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Get answers to your nutrition & healthy eating questions.

Call us toll-free† at
1-877-510-510-2 to speak directly with a Registered Dietitian.

Older adults eating well





Food is one of life’s greatest pleasures, and eating well can help older adults stay healthy for longer. Your nutrient needs will change as you get older, so here is some advice on healthy food choices and supplements. 

 

 





Portions become smaller

As you age, your energy (calorie) needs decrease, so you’ll need to eat smaller portions of food to stay at a healthy weight. You can make the most of the calories you do eat by using Eating Well with Canada’s Food Guide. These guidelines will help you get the nutrients you need, even if you eat less food overall.

This chart outlines how many servings of each food group you should eat each day. For advice about serving sizes, click here.

 

Adults age 51+

Males

Females

Vegetables and Fruit

7

7

Grain Products

7

6

Milk and Alternatives

3

3

Meat and Alternatives

3

2


Vitamin and mineral needs may change

Even if you eat a wide variety of healthy foods, as you get older some vitamins and minerals become harder for the body to absorb, or you may need a different amount than when you were younger.

Older adults should pay special attention to: 

Vitamin B6:  This vitamin is essential for a healthy immune system and you need more after age 50. Good sources include potatoes, beans, meat, chicken and fish. If you think you’re not eating enough of these foods, check with your doctor about taking a supplement. 

Vitamin B12:  This vitamin is found in meat, chicken, fish and milk products. Up to 30% of adults over age 50 may have trouble absorbing vitamin B12, and may need supplements or B12 injections. Your doctor can perform a simple blood test to check your vitamin B12 status.

Vitamin D: We can make vitamin D from the sun’s rays, but cold and dark Canadian winters mean many older adults do not get enough. Health Canada says that in addition to eating vitamin D-rich foods like milk and fish, everyone over age 50 should take a supplement with 400 IU of vitamin D daily.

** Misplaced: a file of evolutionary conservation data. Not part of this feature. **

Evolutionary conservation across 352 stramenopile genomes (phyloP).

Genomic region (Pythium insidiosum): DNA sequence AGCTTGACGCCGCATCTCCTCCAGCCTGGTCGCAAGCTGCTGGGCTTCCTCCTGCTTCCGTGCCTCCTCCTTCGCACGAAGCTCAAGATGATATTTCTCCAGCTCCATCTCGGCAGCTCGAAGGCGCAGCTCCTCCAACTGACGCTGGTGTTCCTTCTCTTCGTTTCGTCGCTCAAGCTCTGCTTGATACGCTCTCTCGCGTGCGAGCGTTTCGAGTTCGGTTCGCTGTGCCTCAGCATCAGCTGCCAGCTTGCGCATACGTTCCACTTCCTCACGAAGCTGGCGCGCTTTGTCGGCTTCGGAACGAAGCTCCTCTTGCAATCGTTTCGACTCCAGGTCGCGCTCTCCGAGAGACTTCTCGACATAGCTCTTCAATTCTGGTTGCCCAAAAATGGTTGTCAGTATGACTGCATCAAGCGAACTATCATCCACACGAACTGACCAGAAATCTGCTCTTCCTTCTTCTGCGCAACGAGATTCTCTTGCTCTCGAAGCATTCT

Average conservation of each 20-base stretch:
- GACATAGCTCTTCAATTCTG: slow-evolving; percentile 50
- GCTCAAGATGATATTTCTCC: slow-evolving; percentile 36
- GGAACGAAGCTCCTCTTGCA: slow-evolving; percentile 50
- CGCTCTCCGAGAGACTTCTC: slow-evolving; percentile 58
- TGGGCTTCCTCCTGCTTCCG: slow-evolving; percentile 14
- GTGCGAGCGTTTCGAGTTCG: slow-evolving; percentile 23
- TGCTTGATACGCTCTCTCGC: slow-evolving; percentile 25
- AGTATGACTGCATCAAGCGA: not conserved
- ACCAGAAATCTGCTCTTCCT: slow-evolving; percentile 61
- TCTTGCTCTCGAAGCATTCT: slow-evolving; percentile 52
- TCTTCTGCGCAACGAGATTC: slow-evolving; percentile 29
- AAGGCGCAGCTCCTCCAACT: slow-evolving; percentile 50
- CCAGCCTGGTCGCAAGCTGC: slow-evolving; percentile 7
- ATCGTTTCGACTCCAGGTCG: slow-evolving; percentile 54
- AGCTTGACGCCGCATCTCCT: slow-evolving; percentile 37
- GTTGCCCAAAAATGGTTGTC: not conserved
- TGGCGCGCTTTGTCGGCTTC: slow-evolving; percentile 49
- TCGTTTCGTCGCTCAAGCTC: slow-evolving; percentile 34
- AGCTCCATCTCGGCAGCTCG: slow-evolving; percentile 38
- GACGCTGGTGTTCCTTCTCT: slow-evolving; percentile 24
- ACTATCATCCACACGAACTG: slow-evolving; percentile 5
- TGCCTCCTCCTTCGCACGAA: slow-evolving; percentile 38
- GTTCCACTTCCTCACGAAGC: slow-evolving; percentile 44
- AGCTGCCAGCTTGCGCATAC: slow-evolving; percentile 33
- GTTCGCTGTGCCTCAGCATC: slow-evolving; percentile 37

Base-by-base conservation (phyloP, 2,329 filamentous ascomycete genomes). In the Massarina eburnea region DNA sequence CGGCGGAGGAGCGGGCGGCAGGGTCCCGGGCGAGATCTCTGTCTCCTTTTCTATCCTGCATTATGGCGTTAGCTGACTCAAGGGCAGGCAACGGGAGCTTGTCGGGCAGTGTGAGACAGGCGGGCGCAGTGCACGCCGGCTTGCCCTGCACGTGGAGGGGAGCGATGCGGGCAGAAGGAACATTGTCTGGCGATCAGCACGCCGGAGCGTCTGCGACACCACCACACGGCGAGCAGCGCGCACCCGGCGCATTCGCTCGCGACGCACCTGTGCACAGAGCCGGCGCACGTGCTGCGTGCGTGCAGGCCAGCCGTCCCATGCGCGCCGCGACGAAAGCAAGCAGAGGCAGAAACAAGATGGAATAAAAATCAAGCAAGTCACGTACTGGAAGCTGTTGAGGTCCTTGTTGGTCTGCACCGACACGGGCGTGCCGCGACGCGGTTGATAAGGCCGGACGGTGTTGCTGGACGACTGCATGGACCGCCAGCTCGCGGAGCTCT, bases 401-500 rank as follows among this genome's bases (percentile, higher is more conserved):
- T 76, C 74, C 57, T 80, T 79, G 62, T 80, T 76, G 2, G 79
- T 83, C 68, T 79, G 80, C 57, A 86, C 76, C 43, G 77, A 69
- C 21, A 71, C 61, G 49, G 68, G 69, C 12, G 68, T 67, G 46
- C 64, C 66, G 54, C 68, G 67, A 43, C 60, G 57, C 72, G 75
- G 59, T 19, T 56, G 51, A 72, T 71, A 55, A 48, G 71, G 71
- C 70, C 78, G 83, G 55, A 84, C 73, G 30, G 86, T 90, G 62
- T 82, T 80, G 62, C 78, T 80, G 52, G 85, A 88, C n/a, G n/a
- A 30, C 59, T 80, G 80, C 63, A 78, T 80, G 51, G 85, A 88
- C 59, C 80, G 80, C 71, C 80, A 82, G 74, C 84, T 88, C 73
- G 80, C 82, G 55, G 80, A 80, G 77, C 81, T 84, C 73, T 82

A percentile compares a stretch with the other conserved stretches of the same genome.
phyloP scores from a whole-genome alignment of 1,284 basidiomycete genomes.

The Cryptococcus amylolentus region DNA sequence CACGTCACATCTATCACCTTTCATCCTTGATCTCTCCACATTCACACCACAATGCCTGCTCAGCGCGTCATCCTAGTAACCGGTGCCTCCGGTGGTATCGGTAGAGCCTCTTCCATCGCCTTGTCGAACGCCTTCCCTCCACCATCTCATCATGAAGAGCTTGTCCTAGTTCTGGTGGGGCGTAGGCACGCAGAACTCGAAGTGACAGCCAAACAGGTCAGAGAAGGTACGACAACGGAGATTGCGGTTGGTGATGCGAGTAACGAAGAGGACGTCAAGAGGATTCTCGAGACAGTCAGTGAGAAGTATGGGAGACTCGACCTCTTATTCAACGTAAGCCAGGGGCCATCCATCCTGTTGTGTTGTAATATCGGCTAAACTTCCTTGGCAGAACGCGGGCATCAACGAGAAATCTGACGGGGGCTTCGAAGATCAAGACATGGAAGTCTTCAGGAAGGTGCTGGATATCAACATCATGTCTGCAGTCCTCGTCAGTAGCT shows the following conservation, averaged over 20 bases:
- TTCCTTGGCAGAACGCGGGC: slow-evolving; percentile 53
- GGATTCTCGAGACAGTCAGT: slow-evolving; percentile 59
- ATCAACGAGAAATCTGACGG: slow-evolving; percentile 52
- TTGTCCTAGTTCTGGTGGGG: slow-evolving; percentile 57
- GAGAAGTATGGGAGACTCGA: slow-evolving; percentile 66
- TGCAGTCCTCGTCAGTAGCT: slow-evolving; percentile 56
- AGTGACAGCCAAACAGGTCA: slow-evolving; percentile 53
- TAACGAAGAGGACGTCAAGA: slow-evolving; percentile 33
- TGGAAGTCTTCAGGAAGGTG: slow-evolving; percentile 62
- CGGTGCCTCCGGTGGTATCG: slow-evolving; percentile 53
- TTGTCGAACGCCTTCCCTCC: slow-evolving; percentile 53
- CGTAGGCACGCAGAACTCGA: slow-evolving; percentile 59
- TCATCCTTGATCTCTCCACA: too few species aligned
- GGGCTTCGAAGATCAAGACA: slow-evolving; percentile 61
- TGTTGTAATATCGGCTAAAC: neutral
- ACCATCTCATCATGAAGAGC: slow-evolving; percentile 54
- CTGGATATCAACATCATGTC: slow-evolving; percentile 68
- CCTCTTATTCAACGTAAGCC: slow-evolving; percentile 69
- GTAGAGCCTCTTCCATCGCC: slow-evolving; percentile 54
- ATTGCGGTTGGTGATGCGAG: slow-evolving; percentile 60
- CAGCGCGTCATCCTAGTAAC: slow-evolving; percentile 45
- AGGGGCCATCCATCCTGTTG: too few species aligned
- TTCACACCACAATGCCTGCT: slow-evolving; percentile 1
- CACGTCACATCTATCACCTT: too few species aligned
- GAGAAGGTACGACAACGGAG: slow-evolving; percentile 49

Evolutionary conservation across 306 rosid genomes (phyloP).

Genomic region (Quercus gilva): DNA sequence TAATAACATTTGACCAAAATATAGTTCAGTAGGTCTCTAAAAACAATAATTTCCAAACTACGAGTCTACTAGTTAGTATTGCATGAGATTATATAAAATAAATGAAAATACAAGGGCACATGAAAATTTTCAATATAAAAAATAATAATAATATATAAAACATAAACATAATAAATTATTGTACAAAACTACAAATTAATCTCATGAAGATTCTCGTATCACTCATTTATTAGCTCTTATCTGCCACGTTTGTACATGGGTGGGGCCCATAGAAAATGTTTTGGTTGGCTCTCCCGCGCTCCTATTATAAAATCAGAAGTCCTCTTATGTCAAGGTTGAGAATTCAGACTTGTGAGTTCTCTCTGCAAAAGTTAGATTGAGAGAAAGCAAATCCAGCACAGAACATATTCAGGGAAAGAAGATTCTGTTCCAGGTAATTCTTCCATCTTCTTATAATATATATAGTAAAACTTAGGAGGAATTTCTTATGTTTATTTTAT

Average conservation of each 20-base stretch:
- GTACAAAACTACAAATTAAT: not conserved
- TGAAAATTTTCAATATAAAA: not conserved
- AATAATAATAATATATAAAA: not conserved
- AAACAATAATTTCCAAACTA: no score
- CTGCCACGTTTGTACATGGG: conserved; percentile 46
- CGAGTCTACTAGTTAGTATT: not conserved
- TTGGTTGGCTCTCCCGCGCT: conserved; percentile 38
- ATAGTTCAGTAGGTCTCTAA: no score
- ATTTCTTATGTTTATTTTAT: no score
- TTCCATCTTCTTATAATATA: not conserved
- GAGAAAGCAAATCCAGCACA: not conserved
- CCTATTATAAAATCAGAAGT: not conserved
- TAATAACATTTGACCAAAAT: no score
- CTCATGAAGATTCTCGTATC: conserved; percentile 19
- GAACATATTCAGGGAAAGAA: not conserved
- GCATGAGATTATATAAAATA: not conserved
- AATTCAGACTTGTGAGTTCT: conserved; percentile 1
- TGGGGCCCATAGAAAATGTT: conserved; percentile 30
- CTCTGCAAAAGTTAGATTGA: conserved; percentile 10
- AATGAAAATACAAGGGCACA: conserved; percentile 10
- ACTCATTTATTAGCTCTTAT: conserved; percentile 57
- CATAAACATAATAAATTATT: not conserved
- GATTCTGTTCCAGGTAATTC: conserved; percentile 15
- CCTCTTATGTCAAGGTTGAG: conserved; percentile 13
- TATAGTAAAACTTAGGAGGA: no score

Calcium: To keep bones strong, daily calcium needs increase to 1200 mg at age 50 for both women and men. The best sources include milk, cheese, yogurt and fortified soy beverages. Talk to your doctor if you do not eat three servings of milk and alternatives each day, since you may need calcium supplements.

Iron:  Iron needs decrease in women over age 50 (from 18 mg of iron down to just 8 mg daily). Men need 8 mg for all of their adult life. Good sources of iron include beef, poultry, beans, leafy greens and fortified breakfast cereals.


A multi-vitamin may be needed

In most cases, choosing foods based on Canada’s Food Guide will provide all of the vitamins and minerals that your body needs. However, low-dose multi-vitamins can help if your daily calorie intake is low or if your food choices are poor. If you do use a multi-vitamin, pick one that is specially made for people aged 50+ (it will say on the package).

Do you have more questions about what nutrients you need as you or a loved one get older? Call 1-877-510-510-2 to speak with a Registered Dietitian, or send an email.
 

Concerned about malnutrition? Here are some signs that a friend or loved one may not be reaching their nutritional goals:

  • Decreased appetite
  • Problems chewing and swallowing
  • Tooth loss or pain
  • Weight changes
  • Unable to cook or shop
  • Less social contact
  • Taking lots of medication
  • Not enough money to buy food

If you notice these signs and are worried, ask your friend to speak with their doctor or contact the local public health unit. They (or you) can also call EatRight Ontario to speak with a dietitian for healthy eating advice.

  

More information about nutrition in older adults can be found here:

Nutri-eSCREEN™

Just for men - stay healthy over 50

Staying healthy through menopause and beyond

 

Copyright © Dietitians of Canada 2016. All rights reserved.

Dietitians of Canada acknowledges the financial support of EatRight Ontario by the Ontario government. The views expressed do not necessarily reflect those of the Province.